by Melissa Pamer
SACRAMENTO – In the first statewide election to test California’s top-two primary system, Gov. Jerry Brown easily won his bid to appear on the November ballot, as did other state-level Democratic incumbents.
By the end of the night, with more than half of the state’s precincts at least partially reporting, Brown held 55.1 percent of votes. Republican Neel Kashkari, with about 18.2 percent of votes, was expected to face the governor on Nov. 4.
Assemblyman Tim Donnelly, in third place with about 14.8 percent of the vote, conceded shortly before midnight, the Los Angeles Times reported.
Up for decision for voters on Tuesday were state offices, from governor to insurance commissioner, as well as congressional and legislative seats.
The Times called the race in favor of Democratic incumbents Brown, Lt. Gov. Gavin Newsom, state Attorney General Kamala Harris, and Insurance Commissioner Dave Jones. All four will face Republican challengers in the general election.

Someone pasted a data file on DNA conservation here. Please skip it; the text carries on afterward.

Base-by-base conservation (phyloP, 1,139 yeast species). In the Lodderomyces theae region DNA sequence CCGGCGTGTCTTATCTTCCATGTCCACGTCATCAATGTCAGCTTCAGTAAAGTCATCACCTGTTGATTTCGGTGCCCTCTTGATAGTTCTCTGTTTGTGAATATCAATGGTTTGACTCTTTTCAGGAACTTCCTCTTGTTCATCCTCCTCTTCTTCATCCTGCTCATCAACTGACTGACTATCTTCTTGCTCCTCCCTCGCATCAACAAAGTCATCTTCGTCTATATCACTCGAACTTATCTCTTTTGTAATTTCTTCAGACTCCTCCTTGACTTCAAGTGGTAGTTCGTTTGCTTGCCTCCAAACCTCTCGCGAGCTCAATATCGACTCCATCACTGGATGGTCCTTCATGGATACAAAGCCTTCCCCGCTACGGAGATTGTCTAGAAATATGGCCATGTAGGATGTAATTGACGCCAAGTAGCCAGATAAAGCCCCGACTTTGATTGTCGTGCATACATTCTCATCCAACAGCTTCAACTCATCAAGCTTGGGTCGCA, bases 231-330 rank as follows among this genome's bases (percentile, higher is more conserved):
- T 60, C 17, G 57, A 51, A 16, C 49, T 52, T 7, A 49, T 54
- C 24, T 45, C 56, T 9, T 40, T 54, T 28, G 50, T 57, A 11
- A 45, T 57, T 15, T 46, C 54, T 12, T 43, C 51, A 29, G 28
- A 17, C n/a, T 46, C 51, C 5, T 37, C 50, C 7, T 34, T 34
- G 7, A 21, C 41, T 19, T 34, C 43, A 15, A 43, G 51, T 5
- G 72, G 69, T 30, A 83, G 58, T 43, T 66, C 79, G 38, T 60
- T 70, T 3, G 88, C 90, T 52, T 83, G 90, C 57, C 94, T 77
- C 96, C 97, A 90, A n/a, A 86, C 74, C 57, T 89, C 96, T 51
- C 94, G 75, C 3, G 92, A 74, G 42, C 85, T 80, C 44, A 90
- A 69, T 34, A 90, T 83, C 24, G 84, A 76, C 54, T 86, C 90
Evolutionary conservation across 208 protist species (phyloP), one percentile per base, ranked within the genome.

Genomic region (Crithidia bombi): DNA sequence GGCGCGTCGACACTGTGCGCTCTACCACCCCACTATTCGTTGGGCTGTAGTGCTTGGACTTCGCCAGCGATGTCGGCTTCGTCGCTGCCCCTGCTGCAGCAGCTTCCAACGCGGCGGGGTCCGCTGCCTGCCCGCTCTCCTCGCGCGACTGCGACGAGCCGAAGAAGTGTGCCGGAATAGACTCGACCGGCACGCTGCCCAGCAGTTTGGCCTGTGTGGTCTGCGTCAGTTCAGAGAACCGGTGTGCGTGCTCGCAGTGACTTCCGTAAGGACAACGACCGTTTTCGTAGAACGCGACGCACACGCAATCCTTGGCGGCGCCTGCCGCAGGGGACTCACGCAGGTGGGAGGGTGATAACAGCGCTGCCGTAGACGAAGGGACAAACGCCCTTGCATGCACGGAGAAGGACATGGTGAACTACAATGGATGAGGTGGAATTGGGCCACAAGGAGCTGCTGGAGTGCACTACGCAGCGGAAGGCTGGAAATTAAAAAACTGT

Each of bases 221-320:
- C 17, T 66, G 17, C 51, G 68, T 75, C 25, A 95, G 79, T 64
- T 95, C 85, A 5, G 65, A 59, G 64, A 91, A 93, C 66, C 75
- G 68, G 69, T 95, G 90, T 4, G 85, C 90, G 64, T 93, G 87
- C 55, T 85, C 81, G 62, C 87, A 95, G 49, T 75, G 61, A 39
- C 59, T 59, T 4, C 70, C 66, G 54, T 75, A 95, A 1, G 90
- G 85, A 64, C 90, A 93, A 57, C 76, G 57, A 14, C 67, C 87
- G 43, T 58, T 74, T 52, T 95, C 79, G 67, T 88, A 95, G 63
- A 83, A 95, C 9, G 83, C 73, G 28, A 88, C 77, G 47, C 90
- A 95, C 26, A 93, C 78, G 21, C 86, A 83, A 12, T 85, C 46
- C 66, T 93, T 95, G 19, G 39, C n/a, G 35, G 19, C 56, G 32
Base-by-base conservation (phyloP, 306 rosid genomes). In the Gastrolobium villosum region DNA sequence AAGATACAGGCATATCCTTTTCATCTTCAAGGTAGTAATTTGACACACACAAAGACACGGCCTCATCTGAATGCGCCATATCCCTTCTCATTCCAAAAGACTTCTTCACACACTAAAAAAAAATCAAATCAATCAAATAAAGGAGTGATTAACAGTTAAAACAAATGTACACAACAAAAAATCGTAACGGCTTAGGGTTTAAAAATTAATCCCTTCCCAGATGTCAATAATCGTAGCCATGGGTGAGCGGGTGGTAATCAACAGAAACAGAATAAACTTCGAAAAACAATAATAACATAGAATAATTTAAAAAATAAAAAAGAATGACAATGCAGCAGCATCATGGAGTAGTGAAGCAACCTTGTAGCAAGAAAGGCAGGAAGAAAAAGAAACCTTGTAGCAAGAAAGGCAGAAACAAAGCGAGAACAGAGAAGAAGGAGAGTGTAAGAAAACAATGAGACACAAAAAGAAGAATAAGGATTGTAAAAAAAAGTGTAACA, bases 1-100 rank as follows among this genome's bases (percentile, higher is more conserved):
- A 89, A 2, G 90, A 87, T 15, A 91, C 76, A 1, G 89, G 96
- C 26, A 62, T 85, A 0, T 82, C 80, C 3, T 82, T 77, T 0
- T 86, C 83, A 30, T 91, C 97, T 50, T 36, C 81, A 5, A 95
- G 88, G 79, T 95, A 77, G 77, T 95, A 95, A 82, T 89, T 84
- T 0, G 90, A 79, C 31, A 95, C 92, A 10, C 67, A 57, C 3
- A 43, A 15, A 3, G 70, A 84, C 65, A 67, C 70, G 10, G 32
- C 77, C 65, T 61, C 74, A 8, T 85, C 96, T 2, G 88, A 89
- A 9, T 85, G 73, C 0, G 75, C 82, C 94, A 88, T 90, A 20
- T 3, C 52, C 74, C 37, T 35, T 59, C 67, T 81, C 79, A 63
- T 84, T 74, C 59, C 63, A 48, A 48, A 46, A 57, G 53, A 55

Speaking to reporters on Tuesday evening, Brown said he takes “nothing for granted” with regard to the Nov. 4 contest.
“California has come a long way in the last few years,” Brown said. “We’ve closed a massive budget deficit. We have good relations between the two parties, working on significant issues.”
At his Corona del Mar election party, Kashkari spoke before cheering supporters and said the early returns were encouraging.
“We’re not going to pre-judge everything, every vote counts … but we really feel very encouraged,” Kashkari said.
Several congressional contests were drawing intense competition, including the seat that has been held by retiring Rep. Henry Waxman for some 40 years. Eighteen candidates were vying to replace Waxman, whose district stretches from Palos Verdes to Malibu and includes Beverly Hills.
Republican Elan Carr, a county gang prosecutor, held a surprise lead in the initial figures for the heavily Democratic district — an advantage that held through the end of the night.
Carr had about 22.5 percent of the vote. He was followed by state Sen. Ted Lieu of Torrance, who had 20.1 percent in early returns. Former Los Angeles Controller Wendy Greuel had 17.2 percent.